The unification of these three sources of safety event data within Patient Safety Monitor supports a comprehensive analysis of all-cause harm, within a single workflow tool. Organizations conduct deeper data analysis and improve their data interpretation accuracy to set priorities for improvement work and intervene to prevent or mitigate harm.  

The Role of Healthcare Incident Reporting Software in Capturing Safety Event Data 

Incident reports are a valuable component of an enterprise safety program because they create visibility to conditions that lead to errors and may cause harm. Mistakes in healthcare are rarely due to a single point of failure; they almost always result from a combination of human error, unsafe procedures, and equipment.  

Historic tendencies to blame individuals involved in safety events have led to a crisis of underreporting, where staff are unlikely to document mistakes or near misses for fear that they will be punished. And yet this lack of visibility prevents organizations from putting systems in place that would help guard against similar errors in the future. 

Voluntary incident reporting allows safety leaders to identify and investigate conditions that create risk for error. An analysis of the root cause of each incident or event supports thorough consideration of all factors that may have led to the breach, including: 

  • Sequence of events, timeline 
  • Nature, magnitude, location, and timing of the incident 
  • Changes in people, equipment, or information 
  • Controls in place that may have failed 

Incident reports help organizations evolve individual and system-level factors that contribute to medical error, foster transparency, and support a continuous improvement culture. 

Increase the Likelihood of Incident Reporting with Patient Safety Monitor’s Newest Module: Voluntary Event Reporting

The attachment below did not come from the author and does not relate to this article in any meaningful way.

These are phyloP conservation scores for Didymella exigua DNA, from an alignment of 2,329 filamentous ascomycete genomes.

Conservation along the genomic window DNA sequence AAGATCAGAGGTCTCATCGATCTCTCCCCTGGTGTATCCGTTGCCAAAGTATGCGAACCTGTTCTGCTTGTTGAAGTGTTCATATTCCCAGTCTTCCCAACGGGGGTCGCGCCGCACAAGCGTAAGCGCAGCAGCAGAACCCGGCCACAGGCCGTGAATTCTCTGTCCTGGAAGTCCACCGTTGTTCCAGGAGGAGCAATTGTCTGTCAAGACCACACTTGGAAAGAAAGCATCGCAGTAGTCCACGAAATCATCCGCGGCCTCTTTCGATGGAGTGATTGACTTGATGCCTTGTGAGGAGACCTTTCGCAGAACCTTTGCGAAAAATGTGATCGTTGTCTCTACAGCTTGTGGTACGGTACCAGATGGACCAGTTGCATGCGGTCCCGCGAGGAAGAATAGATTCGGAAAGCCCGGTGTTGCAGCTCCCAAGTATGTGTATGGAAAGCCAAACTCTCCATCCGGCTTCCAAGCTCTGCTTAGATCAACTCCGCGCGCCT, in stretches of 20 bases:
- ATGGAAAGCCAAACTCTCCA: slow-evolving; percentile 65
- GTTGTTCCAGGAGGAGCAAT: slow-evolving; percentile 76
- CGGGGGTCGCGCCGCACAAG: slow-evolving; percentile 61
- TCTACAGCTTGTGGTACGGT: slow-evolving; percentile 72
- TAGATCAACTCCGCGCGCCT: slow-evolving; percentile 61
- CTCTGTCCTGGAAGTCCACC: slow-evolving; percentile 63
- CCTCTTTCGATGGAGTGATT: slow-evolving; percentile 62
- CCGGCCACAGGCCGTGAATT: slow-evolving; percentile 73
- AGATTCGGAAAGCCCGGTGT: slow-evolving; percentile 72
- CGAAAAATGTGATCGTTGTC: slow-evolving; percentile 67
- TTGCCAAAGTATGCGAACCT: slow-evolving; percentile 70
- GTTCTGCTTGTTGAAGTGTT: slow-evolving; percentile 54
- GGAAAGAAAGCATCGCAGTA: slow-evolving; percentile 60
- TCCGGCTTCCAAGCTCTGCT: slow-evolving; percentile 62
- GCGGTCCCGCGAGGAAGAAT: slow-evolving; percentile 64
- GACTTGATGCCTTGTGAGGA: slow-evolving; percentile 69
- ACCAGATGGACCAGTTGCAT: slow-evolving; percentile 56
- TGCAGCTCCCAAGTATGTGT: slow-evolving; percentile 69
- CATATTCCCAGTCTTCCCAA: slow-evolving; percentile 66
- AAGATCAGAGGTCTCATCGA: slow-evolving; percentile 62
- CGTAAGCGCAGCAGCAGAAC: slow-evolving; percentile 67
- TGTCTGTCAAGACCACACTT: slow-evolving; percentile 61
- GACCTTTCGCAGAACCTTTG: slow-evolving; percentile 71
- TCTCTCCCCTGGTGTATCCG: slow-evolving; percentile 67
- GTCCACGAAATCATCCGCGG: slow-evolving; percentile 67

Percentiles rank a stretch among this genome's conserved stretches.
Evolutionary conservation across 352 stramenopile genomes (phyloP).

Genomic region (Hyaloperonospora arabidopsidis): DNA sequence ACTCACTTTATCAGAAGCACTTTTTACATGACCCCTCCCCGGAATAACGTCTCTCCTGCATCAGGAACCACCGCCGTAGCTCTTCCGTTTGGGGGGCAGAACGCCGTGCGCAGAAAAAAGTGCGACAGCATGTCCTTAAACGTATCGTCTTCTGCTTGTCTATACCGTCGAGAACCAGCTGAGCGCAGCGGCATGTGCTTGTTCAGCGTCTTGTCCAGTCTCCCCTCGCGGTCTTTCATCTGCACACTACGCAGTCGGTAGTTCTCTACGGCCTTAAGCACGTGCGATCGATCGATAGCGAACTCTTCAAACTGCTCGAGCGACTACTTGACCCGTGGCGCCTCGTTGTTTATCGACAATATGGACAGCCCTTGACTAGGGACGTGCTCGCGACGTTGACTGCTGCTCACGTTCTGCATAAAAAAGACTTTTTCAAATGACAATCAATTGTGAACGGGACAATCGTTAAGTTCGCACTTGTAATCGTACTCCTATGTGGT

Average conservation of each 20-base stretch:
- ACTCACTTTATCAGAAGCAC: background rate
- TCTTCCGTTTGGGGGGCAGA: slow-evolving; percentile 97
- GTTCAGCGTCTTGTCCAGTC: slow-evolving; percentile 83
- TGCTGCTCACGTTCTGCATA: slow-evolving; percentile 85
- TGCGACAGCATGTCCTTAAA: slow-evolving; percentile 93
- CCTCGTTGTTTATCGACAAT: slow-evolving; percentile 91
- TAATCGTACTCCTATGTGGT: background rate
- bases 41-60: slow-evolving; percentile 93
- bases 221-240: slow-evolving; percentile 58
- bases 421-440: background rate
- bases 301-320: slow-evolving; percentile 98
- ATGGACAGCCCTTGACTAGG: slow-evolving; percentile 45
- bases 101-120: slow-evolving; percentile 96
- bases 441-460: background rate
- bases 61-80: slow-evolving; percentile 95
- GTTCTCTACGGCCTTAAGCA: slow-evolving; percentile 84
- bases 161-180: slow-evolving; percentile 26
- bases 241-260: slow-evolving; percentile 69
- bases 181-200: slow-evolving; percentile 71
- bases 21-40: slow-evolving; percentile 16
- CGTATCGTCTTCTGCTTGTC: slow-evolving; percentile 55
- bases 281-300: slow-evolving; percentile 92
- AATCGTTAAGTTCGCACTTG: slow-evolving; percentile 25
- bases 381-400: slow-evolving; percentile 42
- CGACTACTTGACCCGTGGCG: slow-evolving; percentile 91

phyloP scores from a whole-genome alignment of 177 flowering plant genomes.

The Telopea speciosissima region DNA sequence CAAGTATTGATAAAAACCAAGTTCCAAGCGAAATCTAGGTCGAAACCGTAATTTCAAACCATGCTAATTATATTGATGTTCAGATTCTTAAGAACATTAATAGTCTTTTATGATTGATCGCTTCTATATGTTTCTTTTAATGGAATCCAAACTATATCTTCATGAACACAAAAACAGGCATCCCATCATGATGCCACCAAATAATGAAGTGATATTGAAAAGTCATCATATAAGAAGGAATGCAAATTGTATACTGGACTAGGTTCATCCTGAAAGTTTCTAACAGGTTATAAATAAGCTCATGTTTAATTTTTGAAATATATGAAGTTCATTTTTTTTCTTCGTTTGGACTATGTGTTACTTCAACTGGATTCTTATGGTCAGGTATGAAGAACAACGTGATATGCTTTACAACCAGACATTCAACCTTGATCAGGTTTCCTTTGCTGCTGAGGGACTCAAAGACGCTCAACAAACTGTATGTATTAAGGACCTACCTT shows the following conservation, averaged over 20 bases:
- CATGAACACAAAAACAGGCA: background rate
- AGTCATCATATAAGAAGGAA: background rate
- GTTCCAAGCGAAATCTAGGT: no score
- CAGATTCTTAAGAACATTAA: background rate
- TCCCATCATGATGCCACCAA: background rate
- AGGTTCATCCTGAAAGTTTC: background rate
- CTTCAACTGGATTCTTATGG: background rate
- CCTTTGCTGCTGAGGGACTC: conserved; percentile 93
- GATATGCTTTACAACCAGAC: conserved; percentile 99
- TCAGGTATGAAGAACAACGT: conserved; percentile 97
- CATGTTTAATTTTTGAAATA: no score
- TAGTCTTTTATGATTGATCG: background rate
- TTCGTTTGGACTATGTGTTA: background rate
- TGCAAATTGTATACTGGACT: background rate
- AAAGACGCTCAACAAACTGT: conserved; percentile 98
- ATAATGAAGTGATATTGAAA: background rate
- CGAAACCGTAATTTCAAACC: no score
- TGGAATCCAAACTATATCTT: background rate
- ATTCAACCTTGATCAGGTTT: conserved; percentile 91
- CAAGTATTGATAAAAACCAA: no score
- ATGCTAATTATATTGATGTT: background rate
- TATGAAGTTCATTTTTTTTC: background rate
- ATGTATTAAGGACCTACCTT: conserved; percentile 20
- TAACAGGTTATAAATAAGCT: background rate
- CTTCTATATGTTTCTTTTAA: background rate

The newest module in Health Catalyst’s Patient Safety Monitor application, Voluntary Event Reporting, provides a streamlined and user-friendly workflow for healthcare staff to report safety events. Benefits include: 

  • Ease of use: An efficient form design uses standardized questions and a freeform text field to easily capture all necessary information 
  • Convenience: Staff members enter event data directly into the patient safety application 
  • Efficiency: A report may be initiated in as little as six clicks 
  • Confidentiality: Users can submit reports anonymously or under their own username 
  • Productive: A feedback loop allows the reporter to follow the incident resolution process, and for the investigator to request additional information from the reporter; this feedback mechanism is supported for submissions made anonymously or using a username 
  • Informative: Incident reporters receive email notifications when an incident status has changed, a comment is added, or a case is closed 

Event investigators use the same Voluntary Event Reporting module to document a detailed account of the chain of events leading up to and following each event. Structured forms support the collection of discrete data elements across a variety of incident types. The built-in feedback loop allows investigators to gather additional data from the reporter in a timely fashion. 

Improve the Efficacy of Patient Safety Initiatives with Voluntary Event Reporting 

Unlike legacy tools that discourage incident reporting with old technology, complicated forms, and the inability to inform the reporter of issue resolution, Health Catalyst’s Patient Safety Monitor leverages a modern user experience and comprehensive safety application to capture, investigate, analyze, and manage incidents. Effective and efficient incident reporting complements a broader safety strategy that provides visibility into all potential and actual harm occurring in an organization using a three-pronged approach: trigger-based data surveillance, incident reporting, and care audits. 

Voluntary Event Reporting offers game-changing support for organizations dedicated to nurturing a safety culture and leveraging reliable data and analytics for better outcomes by ensuring your teams have what they need to report events, follow up, learn, and improve. 

Additional Reading